TEN

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Mehrak turned a wheel on the door, there was a clunk and he pulled it open. Louis’s tail curled and looped round under the opening.

“Step onto his tail,” Mehrak said. “He’ll hoist you up.”

Sammy raised her eyebrows and crossed her arms.

“Come on.”

Sammy maintained eye contact with Mehrak a moment longer, then carefully transferred her weight onto Louis’s tail. She fell forward as Louis boosted her up into the hatch. She grabbed onto the stairs on the other side while simultaneously trying to hold her pyjama bottoms up. Her cheeks flushed as she imagined the view Mehrak was getting of her undignified flailing.

She scampered away up a narrow stairway towards the end of a tunnel where rainbow of colour swirled in the light. She emerged into a circular, golden kitchen with a single round porthole. The rainbow colours belonged to a mobile made up of hundreds of multi-coloured paper birds floating on arcing paths. The mobile hung from the high-pointed apex and took up the entire top third of the egg. A chunky green table sat in the centre of the room, sandwiched between two chunky green benches, and oil lamps were fixed to the walls, providing a dim but cosy glow. They illuminated the birds, and the colours danced on the walls as they turned.

A copper work surface curved around one half of the wall, with cabinets above it and a plumbed-in sink and a water pump feeding down into a hole in the floor. A stove and coal bucket squatted against the opposite wall with various copper pots and pans dangling above.

A second staircase followed the curve of the room to a hole halfway up the wall.

“Are they the stairs to the other egg?” Sammy asked.

Mehrak smiled. “Why don’t you go up and take in the view from the top?”

Sammy sprinted up the stairs. She probably looked like a giddy kid, but she didn’t care. The cottage was seriously cool.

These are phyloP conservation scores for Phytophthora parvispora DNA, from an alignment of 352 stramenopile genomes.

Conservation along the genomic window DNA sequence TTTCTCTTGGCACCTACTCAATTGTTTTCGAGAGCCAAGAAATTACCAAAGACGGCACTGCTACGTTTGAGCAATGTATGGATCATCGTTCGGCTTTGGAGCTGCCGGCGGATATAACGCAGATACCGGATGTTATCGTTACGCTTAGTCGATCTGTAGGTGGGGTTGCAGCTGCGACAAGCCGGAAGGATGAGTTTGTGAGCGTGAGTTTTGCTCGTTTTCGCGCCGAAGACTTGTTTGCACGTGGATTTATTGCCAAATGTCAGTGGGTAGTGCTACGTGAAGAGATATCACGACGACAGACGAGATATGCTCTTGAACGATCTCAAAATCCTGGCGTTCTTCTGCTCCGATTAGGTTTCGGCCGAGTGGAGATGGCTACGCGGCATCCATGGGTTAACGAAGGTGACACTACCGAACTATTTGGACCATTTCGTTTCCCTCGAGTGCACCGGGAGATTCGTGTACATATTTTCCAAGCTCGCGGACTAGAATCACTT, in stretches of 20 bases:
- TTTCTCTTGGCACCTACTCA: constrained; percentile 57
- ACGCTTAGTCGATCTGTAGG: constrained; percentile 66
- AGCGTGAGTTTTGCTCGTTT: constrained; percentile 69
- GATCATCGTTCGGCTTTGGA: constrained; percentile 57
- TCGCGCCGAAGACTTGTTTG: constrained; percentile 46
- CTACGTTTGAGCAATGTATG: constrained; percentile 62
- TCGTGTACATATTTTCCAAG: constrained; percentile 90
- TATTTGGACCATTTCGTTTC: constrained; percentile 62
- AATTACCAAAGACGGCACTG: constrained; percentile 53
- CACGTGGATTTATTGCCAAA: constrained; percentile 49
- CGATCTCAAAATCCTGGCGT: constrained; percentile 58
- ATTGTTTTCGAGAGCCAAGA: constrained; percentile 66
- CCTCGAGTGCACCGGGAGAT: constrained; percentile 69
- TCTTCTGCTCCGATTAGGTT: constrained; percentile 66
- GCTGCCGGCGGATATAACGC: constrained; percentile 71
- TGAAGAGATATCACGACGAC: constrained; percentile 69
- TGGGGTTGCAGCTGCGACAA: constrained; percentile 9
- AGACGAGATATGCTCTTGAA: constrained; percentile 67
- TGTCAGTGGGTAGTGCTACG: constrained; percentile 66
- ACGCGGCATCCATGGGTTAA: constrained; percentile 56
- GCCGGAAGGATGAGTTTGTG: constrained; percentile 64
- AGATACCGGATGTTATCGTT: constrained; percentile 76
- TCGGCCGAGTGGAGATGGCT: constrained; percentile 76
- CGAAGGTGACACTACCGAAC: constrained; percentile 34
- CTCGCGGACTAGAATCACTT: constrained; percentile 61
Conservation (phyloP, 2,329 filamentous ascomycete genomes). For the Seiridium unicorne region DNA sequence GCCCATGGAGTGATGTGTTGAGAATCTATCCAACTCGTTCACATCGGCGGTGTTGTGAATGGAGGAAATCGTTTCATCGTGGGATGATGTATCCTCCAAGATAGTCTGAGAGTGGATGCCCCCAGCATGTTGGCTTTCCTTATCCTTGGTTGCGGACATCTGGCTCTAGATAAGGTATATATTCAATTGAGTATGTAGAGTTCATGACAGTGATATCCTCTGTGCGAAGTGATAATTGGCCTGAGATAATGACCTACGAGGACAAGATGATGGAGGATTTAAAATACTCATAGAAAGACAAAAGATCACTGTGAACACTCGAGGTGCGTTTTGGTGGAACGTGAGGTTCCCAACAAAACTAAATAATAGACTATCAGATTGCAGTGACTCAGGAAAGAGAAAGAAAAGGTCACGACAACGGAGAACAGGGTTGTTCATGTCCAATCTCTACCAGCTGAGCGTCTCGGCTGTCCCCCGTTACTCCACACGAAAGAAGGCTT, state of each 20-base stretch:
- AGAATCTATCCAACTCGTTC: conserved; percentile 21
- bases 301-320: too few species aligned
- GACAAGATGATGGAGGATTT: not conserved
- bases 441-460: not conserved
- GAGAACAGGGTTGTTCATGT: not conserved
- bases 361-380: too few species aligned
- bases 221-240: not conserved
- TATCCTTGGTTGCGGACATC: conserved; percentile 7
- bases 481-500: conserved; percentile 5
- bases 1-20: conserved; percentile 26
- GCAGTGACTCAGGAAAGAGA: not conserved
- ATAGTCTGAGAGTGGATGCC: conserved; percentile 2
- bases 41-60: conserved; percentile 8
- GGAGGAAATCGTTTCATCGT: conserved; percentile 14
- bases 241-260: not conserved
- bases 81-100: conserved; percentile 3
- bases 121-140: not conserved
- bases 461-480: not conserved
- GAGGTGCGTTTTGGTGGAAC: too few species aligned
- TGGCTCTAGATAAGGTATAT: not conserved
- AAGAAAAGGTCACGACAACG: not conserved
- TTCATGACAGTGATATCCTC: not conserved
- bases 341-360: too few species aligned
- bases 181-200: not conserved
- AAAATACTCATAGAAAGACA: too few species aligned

At the hole in the wall the stairs tightened into a corkscrew and spiralled upwards, emerging in the centre of the floor of the second egg. The second room was around two-thirds the size of the kitchen, but with blue walls and a wrought iron chandelier in the peak of the ceiling. Furniture-wise, everything was green and there wasn’t much of it; a small four-poster bed, a wardrobe, a chair and a small set of shelves holding six books. A waist-high safety rail fenced off the top of the stairs and around it ran a red, doughnut-shaped carpet. Either side of the room were two arched doorways with red velvet curtains.

Sammy opened the gate in the safety rail and stepped into the room. “You really like green furniture, don’t you?” she said to Mehrak, as he came up into the room behind her.

He shrugged. “It’s not something I spend a lot of time thinking about, to be honest.”

Sammy approached the doorway that she supposed led to the front balcony and pushed through the curtains. On the other side, the long balcony stretched out from the tower to a point. It reminded her of the ship’s bow in the famous scene from Titanic. She walked over to stand at the end. She wasn’t enough of a loser to reproduce the pose from the movie, with her arms stretched out, although for a moment she considered it.

 

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